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Ruby Oil & Gas Lease Analysis

This map shows the proposed oil and gas lease analysis area, centered mostly around Harrison Pass but also near Lamoille Canyon.

The U.S. Forest Service has rejected a plan to pursue oil and gas drilling in the Ruby Mountains, following nearly two years of protests from a variety of groups and individuals both locally and nationwide.

Forest Supervisor Bill Dunkelberger said his decision is the result of detailed analysis and extensive involvement of citizens and communities. The analysis revealed unfavorable geologic conditions in the area, meaning that there is little to no potential of oil and gas resources in the area. This, coupled with concerns over potential impacts to wildlife and to the recreational and scenic values of the iconic Nevada landscape, led to the No Leasing Alternative.

Dunkelberger added that camping, hunting, fishing and motorized recreation are popular activities in the proposed lease area and represent part of a $12.5 billion recreation industry in Nevada — an industry that supports 87,000 jobs statewide.

U.S. Sen. Catherine Cortez Masto, D-Nev., praised the decision Thursday morning.

“I commend the Forest Service for recognizing what the majority of Nevadans have loudly said: oil and gas drilling has no place in the Ruby Mountains,” she said. “The Rubies are a sacred treasure and economic driver for local communities in White Pine and Elko Counties. I’m glad the Federal government listened to the voices of more than 14,000 Nevadans who asked for these precious public lands to be off-limits to oil and gas drilling.”

As the manager of subsurface minerals in public land, the BLM has the authority to lease land for oil and gas once a quarter. Companies or individuals can request that parcels of land be made available for lease through an expression of interest.

In April 2017, the Bureau of Land Management received an expression of interest in leasing 54,000 acres in and around the Ruby Mountains from Ethan Murray of Murray Land Service. The land in Elko and White Pine counties — south of Lamoille Creek and north of Sherman Creek on the west side of the Ruby Mountains — was classified as available for such use.

Because the land is under the jurisdiction of the National Forest Service, the state BLM office had to receive an environmental assessment from the Forest Service regarding the land in Elko County. The analysis sought to determine if the lands can be made available administratively, and what stipulations would be included to protect surface resources.

The Forest Service began accepting comments on the plan in the fall of 2017, and eventually extended the comment period through April 2018.

Sportsmen, environmental and tribal groups were among the many who announced their opposition to the plan.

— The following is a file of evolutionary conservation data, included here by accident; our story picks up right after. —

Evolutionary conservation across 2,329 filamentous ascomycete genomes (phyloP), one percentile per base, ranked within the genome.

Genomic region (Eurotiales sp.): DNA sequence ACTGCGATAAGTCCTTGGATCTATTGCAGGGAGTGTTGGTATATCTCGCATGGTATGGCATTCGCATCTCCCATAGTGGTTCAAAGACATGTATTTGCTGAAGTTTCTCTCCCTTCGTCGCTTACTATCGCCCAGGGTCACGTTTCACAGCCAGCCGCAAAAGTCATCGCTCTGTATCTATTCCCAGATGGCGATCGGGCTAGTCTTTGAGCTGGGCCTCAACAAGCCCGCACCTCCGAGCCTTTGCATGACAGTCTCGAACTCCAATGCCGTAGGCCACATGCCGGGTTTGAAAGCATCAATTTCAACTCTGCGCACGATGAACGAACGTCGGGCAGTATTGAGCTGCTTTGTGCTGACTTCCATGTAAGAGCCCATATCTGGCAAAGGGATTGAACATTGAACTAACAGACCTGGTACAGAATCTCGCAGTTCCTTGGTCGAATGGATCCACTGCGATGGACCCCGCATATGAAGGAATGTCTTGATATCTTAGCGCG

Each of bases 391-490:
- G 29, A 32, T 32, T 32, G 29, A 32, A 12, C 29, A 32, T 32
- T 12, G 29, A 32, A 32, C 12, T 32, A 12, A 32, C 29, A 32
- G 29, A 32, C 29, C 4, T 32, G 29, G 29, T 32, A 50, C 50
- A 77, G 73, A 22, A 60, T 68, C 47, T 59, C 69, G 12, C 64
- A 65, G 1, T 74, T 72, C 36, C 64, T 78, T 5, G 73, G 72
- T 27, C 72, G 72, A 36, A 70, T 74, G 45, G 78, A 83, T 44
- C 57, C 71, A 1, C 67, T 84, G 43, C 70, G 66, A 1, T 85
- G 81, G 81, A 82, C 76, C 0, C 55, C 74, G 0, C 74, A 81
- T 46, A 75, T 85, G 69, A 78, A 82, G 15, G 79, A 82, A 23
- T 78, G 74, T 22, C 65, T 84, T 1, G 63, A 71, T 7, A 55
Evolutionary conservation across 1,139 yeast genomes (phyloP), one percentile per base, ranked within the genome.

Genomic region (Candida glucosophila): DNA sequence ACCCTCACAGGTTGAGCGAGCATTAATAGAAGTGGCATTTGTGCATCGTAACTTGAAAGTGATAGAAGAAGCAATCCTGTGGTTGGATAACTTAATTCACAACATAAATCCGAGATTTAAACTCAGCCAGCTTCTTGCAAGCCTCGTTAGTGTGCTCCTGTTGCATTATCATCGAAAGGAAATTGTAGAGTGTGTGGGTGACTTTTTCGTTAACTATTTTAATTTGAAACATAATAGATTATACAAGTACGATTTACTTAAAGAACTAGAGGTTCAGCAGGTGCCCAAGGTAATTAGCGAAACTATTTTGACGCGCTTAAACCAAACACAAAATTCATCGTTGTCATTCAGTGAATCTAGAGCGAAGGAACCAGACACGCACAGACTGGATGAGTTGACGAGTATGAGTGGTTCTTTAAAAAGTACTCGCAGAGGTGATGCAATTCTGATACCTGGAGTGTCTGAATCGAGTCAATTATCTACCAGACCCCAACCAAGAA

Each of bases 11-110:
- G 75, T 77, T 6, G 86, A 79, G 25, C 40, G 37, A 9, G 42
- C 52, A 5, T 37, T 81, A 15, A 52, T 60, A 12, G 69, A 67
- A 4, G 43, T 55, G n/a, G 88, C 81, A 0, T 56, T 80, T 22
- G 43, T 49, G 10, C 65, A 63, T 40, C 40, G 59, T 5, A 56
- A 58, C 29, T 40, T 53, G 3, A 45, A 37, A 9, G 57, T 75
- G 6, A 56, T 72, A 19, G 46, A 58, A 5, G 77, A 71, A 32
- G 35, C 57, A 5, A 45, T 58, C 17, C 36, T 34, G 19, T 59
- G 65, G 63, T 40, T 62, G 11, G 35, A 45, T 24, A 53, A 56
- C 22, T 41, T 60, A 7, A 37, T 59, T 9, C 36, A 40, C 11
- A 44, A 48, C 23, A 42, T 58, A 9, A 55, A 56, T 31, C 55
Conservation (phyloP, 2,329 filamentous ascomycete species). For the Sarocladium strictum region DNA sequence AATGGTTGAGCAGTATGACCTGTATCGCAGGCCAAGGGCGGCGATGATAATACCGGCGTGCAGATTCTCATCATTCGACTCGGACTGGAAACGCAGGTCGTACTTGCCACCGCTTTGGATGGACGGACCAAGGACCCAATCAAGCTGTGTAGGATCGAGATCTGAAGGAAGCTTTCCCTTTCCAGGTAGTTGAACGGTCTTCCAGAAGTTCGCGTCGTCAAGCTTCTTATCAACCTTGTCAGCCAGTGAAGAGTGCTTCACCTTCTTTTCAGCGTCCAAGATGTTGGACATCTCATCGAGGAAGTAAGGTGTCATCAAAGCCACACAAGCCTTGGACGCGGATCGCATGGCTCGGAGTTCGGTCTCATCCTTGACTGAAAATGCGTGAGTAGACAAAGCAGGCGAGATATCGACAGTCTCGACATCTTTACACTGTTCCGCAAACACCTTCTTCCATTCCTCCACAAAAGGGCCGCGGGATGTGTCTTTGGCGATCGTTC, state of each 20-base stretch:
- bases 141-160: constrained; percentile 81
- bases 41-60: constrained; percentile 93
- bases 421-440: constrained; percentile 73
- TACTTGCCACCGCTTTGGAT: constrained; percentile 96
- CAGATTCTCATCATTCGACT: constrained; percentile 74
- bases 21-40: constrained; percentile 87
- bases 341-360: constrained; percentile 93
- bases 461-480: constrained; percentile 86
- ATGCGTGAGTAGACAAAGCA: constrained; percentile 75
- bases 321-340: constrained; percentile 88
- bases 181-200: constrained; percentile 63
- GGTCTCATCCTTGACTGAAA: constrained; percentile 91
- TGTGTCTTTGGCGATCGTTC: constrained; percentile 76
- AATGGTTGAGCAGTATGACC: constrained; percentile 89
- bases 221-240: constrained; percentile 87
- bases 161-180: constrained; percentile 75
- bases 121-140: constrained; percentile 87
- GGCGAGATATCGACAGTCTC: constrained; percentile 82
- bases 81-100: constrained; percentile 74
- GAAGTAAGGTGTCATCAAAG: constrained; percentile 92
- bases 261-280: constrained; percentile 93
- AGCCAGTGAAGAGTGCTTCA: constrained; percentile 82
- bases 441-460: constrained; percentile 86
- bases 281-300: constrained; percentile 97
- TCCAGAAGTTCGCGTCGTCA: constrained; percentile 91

“Drilling for oil in the Ruby Mountains is an extremely foolish and impractical idea that would further the climate crisis that we are experiencing, while destroying some of the most beautiful land that our nation has to offer,” said Rebekah Stetson with the National Wildlife Federation. “We have the greatest potential for solar energy of anywhere in the United States and this type of renewable option is where our efforts should be focused.”

Nearly 70 people attended a January meeting in Elko that included representatives of Trout Unlimited, Sierra Club, the Center for Biological Diversity, and the Te-Moak Tribe of Western Shoshone.

Cortez Masto said Thursday that she will continue pursuing protection for the Rubies.

“While today’s decision is a significant victory for the coalition of conservationists, outdoor enthusiasts, small businesses and Nevadans who stood up, there is still more we must do to prevent any future attempts to develop these lands for potential oil and gas leasing,” she said. “I will continue to fight in the Senate for the passage of my Ruby Mountains Protection Act¸ which would write into law that oil and gas leasing in the Rubies is prohibited and specifically ensure the protection of those beautiful public lands for generations to come.”

Exploratory drilling has already taken place near the Ruby Mountains and elsewhere in Elko County following a rise in oil prices that led to a boom in fracking.

Noble Energy extracted 3,831 barrels of oil in 2014 and 2015 from Huntington Valley near Jiggs, according to the Nevada Division of Minerals. Oil prices fell, and the wells were plugged and abandoned in early 2017.

The Forest Service’s decision announced March 14 is in line with comments made last year by Nevada Department of Minerals Administrator Rich Perry, a former Elko resident.

“I know of no targets for oil in the Rubies. It’s a metamorphic core complex. There’s no sedimentary rock that would contain oil,” he told the Elko Daily Free Press in January 2018.

Perry said he did not understand why anyone would request to drill in the Rubies, as the geology makes the likelihood of finding oil practically nil.

The Forest Service announced its mapping found that “nearly all of the analysis area has very low to no oil and gas potential because of unfavorable geologic conditions.”

Still, the agency’s decision is open to appeal.

The Forest Service said objections will be accepted for 45 days following publication of the legal notice of its decision in the Elko Daily Free Press.

Objections must be submitted to Reviewing Officer, Intermountain Region U.S. Forest Service, 324 25th Street, Ogden UT, 84401, or hand-delivered during normal business hours from 8 a.m. to 4:30 p.m., Monday through Friday, excluding federal holidays. Faxes can be sent to 801-625-5277.

Electronic objections must be submitted to: objections-intermtn-regional-office@fs.fed.us w put “Ruby Mountains Oil and Gas Leasing” into the subject line.

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